Algonquin’s second fall colours peak: the golden encore

Today’s post comes from Ian Shanahan, Natural Heritage Education Specialist at Algonquin Provincial Park.

“Algonquin’s blazing landscape” is a term used to describe the park during the peak of fall colours, when the mid-slope of most Algonquin hillsides along the Highway 60 corridor truly seem ablaze with the bright oranges and reds of Sugar and Red Maples.

This peak — September 27 on average based on observations since 1973 — is universally seen as the most visually spectacular time to visit the park.

To help visitors in planning their fall colours visit, fall colours progress reports are given on the Ontario Parks Fall Colour Report. In most years, the status reads “past peak” by the second week of October and while this designation applies to the most impressive peak — that of the maples — it doesn’t acknowledge a second peak of colours that takes hold once most of the maple leaves have fallen.

The Golden Encore

Stunning Algonquin landscape during the "Golden Encore." Photo: Lev Frid
Stunning Algonquin landscape during the “Golden Encore.” Photo: Lev Frid

In entertainment circles, an encore is a performance that follows the main act.  Few will doubt that the blazing maple peak is the main act when it comes to fall colours in Algonquin, but the golden encore is a thoroughly impressive following act that deserves plenty of mention.

Though each year is different, the golden encore usually takes hold about a week after the maple peak and can last through much of October and sometimes even into early November.

Which tree species are involved?

The change to “past peak” on our website indicates that the crowns of most of the park’s maples have lost their leaves.  While this makes the hillsides of maples less impressive, a walk through a maple forest still offers stunning views as the lower third or half of the maples still hold their colourful orange leaves.  At this time, American beeches- often growing alongside maples in mature forests- come into their peak by sporting golden-yellow to yellow-brown leaves.

Birches (yellow and white birch) and poplars (trembling aspen, largetooth aspen and balsam poplar) are “sun-loving” tree species that re-populate areas that have experienced a natural disturbance such as a forest fire.  Consequently, they often exist in large swaths.  When set against the dark greens of coniferous spruces and firs in wet, lowland areas, birches and poplars truly seem to glow.

The reds and oranges so enjoyed during the maple peak have also not entirely gone away: leaves of largetooth aspen- as well as some crown leaves of trembling aspen- typically turn an impressive orange-yellow; many bright red leaves of male red maples persist; and in dry areas at the tops of slopes, red oak leaves turn anywhere from brownish-red to deep scarlet with the odd purple-red burst thrown into the mix.

The curious case of the turning tamarack

The beautiful golden hue of the Tamaracks during the golden encore. Photo: Peter Ferguson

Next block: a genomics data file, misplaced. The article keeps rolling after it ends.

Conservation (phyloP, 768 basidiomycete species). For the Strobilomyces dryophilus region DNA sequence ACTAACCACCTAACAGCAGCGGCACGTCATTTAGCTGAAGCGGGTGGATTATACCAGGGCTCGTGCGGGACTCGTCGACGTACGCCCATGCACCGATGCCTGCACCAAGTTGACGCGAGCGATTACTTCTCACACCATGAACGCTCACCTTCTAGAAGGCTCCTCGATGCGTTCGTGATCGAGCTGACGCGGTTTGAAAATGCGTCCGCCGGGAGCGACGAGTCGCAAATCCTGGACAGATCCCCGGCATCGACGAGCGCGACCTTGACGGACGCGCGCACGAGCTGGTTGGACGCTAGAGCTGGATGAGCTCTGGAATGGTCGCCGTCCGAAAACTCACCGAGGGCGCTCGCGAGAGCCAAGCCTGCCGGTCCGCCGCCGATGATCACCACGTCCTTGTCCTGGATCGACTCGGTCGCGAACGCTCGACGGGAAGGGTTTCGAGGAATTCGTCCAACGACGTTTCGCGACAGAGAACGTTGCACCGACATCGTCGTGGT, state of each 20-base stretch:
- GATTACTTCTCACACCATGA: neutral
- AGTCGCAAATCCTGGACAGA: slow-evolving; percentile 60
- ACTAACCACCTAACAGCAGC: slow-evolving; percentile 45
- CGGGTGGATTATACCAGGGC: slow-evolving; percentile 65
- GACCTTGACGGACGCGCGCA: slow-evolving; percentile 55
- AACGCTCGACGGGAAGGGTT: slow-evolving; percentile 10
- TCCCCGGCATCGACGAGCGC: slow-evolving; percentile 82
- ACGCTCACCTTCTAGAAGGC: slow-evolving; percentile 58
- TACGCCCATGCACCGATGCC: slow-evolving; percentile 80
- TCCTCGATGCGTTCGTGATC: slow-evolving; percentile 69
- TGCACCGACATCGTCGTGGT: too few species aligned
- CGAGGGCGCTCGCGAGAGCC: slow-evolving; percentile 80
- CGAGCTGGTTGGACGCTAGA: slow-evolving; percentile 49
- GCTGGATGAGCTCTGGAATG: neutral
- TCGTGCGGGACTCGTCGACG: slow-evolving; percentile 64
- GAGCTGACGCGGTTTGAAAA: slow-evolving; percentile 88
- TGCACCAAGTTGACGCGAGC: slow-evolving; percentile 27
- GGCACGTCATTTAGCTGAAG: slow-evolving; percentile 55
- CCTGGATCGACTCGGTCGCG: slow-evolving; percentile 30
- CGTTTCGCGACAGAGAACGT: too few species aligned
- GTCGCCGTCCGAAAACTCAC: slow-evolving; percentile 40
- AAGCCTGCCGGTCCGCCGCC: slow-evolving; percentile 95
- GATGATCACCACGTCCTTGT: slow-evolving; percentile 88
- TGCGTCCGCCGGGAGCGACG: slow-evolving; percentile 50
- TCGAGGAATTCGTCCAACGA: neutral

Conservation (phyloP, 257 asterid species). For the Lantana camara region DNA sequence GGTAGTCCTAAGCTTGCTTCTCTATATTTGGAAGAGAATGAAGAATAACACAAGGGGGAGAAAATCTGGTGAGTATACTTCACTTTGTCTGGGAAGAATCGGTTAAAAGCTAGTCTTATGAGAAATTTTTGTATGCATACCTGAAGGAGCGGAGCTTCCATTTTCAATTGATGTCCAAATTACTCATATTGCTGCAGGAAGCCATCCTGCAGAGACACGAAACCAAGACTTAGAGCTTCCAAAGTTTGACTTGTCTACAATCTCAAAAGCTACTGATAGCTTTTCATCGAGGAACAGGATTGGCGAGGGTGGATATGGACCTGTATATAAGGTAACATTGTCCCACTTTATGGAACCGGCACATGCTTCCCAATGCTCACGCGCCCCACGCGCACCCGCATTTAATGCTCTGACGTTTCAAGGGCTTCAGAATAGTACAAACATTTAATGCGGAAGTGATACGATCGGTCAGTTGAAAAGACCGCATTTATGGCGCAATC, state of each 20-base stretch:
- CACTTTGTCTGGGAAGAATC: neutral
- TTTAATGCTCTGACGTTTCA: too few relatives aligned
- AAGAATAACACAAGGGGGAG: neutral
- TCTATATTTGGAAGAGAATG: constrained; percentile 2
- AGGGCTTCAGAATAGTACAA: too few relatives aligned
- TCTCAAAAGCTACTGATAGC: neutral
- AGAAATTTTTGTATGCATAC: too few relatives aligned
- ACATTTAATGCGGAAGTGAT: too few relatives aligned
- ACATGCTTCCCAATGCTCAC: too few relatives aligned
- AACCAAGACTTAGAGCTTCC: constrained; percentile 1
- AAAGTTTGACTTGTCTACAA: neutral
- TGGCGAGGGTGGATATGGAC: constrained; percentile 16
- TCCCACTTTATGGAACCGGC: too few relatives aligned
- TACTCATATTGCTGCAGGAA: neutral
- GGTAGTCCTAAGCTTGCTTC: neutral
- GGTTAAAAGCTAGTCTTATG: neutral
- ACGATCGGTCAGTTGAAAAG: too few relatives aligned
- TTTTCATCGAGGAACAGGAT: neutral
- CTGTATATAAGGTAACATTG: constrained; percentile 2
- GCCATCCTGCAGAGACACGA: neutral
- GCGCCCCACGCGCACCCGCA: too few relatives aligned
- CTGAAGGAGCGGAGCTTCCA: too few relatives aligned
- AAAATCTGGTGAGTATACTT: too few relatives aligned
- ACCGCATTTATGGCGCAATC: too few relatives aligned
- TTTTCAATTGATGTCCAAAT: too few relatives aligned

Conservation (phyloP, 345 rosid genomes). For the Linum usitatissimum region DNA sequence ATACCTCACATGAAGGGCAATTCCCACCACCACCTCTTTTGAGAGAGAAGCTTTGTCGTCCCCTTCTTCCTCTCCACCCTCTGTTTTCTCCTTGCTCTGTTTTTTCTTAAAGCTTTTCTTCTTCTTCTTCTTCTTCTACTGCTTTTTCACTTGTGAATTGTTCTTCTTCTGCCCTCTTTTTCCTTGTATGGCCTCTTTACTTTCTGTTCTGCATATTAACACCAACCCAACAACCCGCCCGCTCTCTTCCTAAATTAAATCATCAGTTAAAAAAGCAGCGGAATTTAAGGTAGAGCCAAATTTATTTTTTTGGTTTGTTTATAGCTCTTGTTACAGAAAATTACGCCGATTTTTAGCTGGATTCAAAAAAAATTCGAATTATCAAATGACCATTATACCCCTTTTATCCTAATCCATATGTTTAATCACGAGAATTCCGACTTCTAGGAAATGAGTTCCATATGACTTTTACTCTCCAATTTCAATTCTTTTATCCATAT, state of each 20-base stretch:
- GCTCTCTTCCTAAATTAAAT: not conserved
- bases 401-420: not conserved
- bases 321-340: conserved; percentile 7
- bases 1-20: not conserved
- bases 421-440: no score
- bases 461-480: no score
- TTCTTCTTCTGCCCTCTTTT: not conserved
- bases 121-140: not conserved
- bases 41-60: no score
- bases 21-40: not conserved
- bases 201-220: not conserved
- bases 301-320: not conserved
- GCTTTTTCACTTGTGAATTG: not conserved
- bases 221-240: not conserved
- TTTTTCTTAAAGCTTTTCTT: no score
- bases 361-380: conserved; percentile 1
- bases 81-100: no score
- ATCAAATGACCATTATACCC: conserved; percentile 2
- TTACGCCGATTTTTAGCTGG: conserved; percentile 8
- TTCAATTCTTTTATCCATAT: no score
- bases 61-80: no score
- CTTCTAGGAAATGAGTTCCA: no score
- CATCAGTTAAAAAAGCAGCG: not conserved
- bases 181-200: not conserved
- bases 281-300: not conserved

Coniferous (cone-bearing) trees such as spruces, pines, firs, cedars and hemlocks are often described as “evergreen”—that is, their needle or scale-like leaves do not change colour and drop as do the leaves of deciduous trees like maples, beeches, oaks, poplars and birches.

One exception to this rule is the Tamarack: a tall, triangular coniferous tree covered in dense clusters of short green needles through the summer.  A species commonly seen in wet, boggy areas, Tamaracks usually grow amidst evergreen black and white spruce. The dark backdrop created by the spruces sets off the deep golden-yellow that tamarack needles take on during the golden encore.

At peak, the drooping branches of tamaracks seem to drip with hot golden-yellow wax. Tamaracks’ unique colour has been described by many as the most beautiful natural hue seen at any time of year in Algonquin.

Where to see the second peak along the Highway 60 corridor

Golden-yellows can be found all along the Highway 60 corridor, especially at these hotspots:

For stands of birches and poplars:

  • Centennial Ridges Trail
  • Lookout Trail
  • Hills between Centennial Ridges Road and the East Gate
  • Visitor Centre viewing deck

For tamaracks:

  • Mizzy Lake Trail
  • Hemlock Bluff Trail parking lot
  • Mew Lake
  • Big Pines Trail Parking lot
  • Opeongo Road
  • Algonquin Logging Museum (across the highway from the museum entrance road)

When planning your next trip, consider the less-known second peak of fall colour when Algonquin’s blazing landscape gives way to Algonquin’s glowing landscape.

The Tamarack can be found all across Ontario, but is most common in the north.  Watch for its striking golden colour during your travels this fall.

This year, Algonquin is piloting a new service for day-use visitors: advance sales of daily vehicle permits.

This fall, 100% of daily vehicle permits will be available in advance. This means we will know in advance if we have reached capacity for the upcoming weekend, and we will provide these updates on Twitter.